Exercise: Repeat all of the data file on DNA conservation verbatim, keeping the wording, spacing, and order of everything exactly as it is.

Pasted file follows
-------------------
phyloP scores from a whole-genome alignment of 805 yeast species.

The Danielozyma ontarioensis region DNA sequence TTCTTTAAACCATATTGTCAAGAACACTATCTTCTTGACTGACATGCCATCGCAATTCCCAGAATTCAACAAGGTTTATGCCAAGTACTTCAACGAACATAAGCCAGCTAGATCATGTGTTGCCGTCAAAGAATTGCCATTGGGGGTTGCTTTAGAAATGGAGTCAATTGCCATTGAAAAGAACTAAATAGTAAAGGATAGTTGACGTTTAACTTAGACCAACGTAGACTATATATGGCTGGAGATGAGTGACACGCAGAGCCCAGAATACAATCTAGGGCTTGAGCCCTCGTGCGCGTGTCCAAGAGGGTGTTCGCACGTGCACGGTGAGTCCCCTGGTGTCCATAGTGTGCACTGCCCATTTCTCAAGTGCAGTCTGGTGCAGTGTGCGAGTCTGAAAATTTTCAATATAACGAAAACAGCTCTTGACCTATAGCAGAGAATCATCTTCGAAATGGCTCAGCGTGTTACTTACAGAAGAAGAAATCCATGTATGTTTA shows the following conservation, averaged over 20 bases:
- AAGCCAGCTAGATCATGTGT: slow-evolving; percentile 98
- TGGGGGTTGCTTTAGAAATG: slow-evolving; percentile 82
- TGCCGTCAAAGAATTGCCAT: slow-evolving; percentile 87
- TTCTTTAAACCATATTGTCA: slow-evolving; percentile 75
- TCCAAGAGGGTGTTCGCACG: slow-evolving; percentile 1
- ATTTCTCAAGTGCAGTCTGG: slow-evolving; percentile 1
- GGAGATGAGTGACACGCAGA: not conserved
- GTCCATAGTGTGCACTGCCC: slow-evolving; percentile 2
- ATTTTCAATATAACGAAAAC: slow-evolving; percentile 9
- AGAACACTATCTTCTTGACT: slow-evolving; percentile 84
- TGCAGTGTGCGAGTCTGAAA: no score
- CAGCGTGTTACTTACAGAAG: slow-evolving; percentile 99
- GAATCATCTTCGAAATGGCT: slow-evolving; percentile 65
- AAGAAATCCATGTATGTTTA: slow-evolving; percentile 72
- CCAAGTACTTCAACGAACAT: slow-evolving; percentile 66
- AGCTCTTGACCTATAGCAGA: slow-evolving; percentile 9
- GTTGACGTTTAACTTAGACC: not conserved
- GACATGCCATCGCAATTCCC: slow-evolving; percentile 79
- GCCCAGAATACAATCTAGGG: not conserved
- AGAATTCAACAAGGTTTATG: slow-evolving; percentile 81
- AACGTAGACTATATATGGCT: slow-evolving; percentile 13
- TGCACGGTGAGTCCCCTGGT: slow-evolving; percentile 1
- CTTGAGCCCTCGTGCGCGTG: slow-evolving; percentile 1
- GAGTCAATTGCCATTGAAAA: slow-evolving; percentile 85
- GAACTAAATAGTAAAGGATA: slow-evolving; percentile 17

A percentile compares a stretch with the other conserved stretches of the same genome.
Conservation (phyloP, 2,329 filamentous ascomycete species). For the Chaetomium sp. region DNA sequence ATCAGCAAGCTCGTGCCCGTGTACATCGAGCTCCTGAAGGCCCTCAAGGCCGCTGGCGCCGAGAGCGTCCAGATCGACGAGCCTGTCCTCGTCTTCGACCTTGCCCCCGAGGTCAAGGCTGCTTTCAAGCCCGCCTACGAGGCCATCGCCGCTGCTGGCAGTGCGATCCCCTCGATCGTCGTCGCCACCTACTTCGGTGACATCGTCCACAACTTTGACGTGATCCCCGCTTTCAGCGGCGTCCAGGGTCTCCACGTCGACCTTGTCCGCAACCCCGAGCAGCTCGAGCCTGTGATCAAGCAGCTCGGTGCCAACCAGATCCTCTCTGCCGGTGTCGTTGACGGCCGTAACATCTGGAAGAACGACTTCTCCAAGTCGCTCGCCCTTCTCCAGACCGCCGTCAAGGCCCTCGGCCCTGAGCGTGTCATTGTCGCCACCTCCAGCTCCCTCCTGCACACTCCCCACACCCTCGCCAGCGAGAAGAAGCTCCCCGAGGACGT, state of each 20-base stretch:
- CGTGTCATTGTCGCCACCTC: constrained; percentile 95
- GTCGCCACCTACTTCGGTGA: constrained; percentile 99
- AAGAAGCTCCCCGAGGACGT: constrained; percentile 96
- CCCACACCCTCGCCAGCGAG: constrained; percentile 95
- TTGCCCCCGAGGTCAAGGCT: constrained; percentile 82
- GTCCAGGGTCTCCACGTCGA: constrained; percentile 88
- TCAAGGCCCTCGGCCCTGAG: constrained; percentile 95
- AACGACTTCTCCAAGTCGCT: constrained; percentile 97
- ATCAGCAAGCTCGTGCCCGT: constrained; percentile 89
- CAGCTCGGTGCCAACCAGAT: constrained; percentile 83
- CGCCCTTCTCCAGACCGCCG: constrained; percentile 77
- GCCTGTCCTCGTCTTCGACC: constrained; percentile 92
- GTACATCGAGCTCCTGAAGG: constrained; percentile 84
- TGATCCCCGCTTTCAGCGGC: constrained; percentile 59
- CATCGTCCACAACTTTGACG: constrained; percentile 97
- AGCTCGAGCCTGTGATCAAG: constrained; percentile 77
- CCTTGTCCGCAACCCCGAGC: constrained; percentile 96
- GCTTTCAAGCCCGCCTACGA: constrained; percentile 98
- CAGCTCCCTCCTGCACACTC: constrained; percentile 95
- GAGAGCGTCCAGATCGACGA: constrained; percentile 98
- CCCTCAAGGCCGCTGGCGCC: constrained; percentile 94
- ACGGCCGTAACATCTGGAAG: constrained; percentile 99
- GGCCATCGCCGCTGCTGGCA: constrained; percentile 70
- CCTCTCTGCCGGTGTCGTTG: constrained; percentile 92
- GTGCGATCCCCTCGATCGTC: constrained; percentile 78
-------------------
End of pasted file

phyloP scores from a whole-genome alignment of 805 yeast species.

The Danielozyma ontarioensis region DNA sequence TTCTTTAAACCATATTGTCAAGAACACTATCTTCTTGACTGACATGCCATCGCAATTCCCAGAATTCAACAAGGTTTATGCCAAGTACTTCAACGAACATAAGCCAGCTAGATCATGTGTTGCCGTCAAAGAATTGCCATTGGGGGTTGCTTTAGAAATGGAGTCAATTGCCATTGAAAAGAACTAAATAGTAAAGGATAGTTGACGTTTAACTTAGACCAACGTAGACTATATATGGCTGGAGATGAGTGACACGCAGAGCCCAGAATACAATCTAGGGCTTGAGCCCTCGTGCGCGTGTCCAAGAGGGTGTTCGCACGTGCACGGTGAGTCCCCTGGTGTCCATAGTGTGCACTGCCCATTTCTCAAGTGCAGTCTGGTGCAGTGTGCGAGTCTGAAAATTTTCAATATAACGAAAACAGCTCTTGACCTATAGCAGAGAATCATCTTCGAAATGGCTCAGCGTGTTACTTACAGAAGAAGAAATCCATGTATGTTTA shows the following conservation, averaged over 20 bases:
- AAGCCAGCTAGATCATGTGT: slow-evolving; percentile 98
- TGGGGGTTGCTTTAGAAATG: slow-evolving; percentile 82
- TGCCGTCAAAGAATTGCCAT: slow-evolving; percentile 87
- TTCTTTAAACCATATTGTCA: slow-evolving; percentile 75
- TCCAAGAGGGTGTTCGCACG: slow-evolving; percentile 1
- ATTTCTCAAGTGCAGTCTGG: slow-evolving; percentile 1
- GGAGATGAGTGACACGCAGA: not conserved
- GTCCATAGTGTGCACTGCCC: slow-evolving; percentile 2
- ATTTTCAATATAACGAAAAC: slow-evolving; percentile 9
- AGAACACTATCTTCTTGACT: slow-evolving; percentile 84
- TGCAGTGTGCGAGTCTGAAA: no score
- CAGCGTGTTACTTACAGAAG: slow-evolving; percentile 99
- GAATCATCTTCGAAATGGCT: slow-evolving; percentile 65
- AAGAAATCCATGTATGTTTA: slow-evolving; percentile 72
- CCAAGTACTTCAACGAACAT: slow-evolving; percentile 66
- AGCTCTTGACCTATAGCAGA: slow-evolving; percentile 9
- GTTGACGTTTAACTTAGACC: not conserved
- GACATGCCATCGCAATTCCC: slow-evolving; percentile 79
- GCCCAGAATACAATCTAGGG: not conserved
- AGAATTCAACAAGGTTTATG: slow-evolving; percentile 81
- AACGTAGACTATATATGGCT: slow-evolving; percentile 13
- TGCACGGTGAGTCCCCTGGT: slow-evolving; percentile 1
- CTTGAGCCCTCGTGCGCGTG: slow-evolving; percentile 1
- GAGTCAATTGCCATTGAAAA: slow-evolving; percentile 85
- GAACTAAATAGTAAAGGATA: slow-evolving; percentile 17

A percentile compares a stretch with the other conserved stretches of the same genome.
Conservation (phyloP, 2,329 filamentous ascomycete species). For the Chaetomium sp. region DNA sequence ATCAGCAAGCTCGTGCCCGTGTACATCGAGCTCCTGAAGGCCCTCAAGGCCGCTGGCGCCGAGAGCGTCCAGATCGACGAGCCTGTCCTCGTCTTCGACCTTGCCCCCGAGGTCAAGGCTGCTTTCAAGCCCGCCTACGAGGCCATCGCCGCTGCTGGCAGTGCGATCCCCTCGATCGTCGTCGCCACCTACTTCGGTGACATCGTCCACAACTTTGACGTGATCCCCGCTTTCAGCGGCGTCCAGGGTCTCCACGTCGACCTTGTCCGCAACCCCGAGCAGCTCGAGCCTGTGATCAAGCAGCTCGGTGCCAACCAGATCCTCTCTGCCGGTGTCGTTGACGGCCGTAACATCTGGAAGAACGACTTCTCCAAGTCGCTCGCCCTTCTCCAGACCGCCGTCAAGGCCCTCGGCCCTGAGCGTGTCATTGTCGCCACCTCCAGCTCCCTCCTGCACACTCCCCACACCCTCGCCAGCGAGAAGAAGCTCCCCGAGGACGT, state of each 20-base stretch:
- CGTGTCATTGTCGCCACCTC: constrained; percentile 95
- GTCGCCACCTACTTCGGTGA: constrained; percentile 99
- AAGAAGCTCCCCGAGGACGT: constrained; percentile 96
- CCCACACCCTCGCCAGCGAG: constrained; percentile 95
- TTGCCCCCGAGGTCAAGGCT: constrained; percentile 82
- GTCCAGGGTCTCCACGTCGA: constrained; percentile 88
- TCAAGGCCCTCGGCCCTGAG: constrained; percentile 95
- AACGACTTCTCCAAGTCGCT: constrained; percentile 97
- ATCAGCAAGCTCGTGCCCGT: constrained; percentile 89
- CAGCTCGGTGCCAACCAGAT: constrained; percentile 83
- CGCCCTTCTCCAGACCGCCG: constrained; percentile 77
- GCCTGTCCTCGTCTTCGACC: constrained; percentile 92
- GTACATCGAGCTCCTGAAGG: constrained; percentile 84
- TGATCCCCGCTTTCAGCGGC: constrained; percentile 59
- CATCGTCCACAACTTTGACG: constrained; percentile 97
- AGCTCGAGCCTGTGATCAAG: constrained; percentile 77
- CCTTGTCCGCAACCCCGAGC: constrained; percentile 96
- GCTTTCAAGCCCGCCTACGA: constrained; percentile 98
- CAGCTCCCTCCTGCACACTC: constrained; percentile 95
- GAGAGCGTCCAGATCGACGA: constrained; percentile 98
- CCCTCAAGGCCGCTGGCGCC: constrained; percentile 94
- ACGGCCGTAACATCTGGAAG: constrained; percentile 99
- GGCCATCGCCGCTGCTGGCA: constrained; percentile 70
- CCTCTCTGCCGGTGTCGTTG: constrained; percentile 92
- GTGCGATCCCCTCGATCGTC: constrained; percentile 78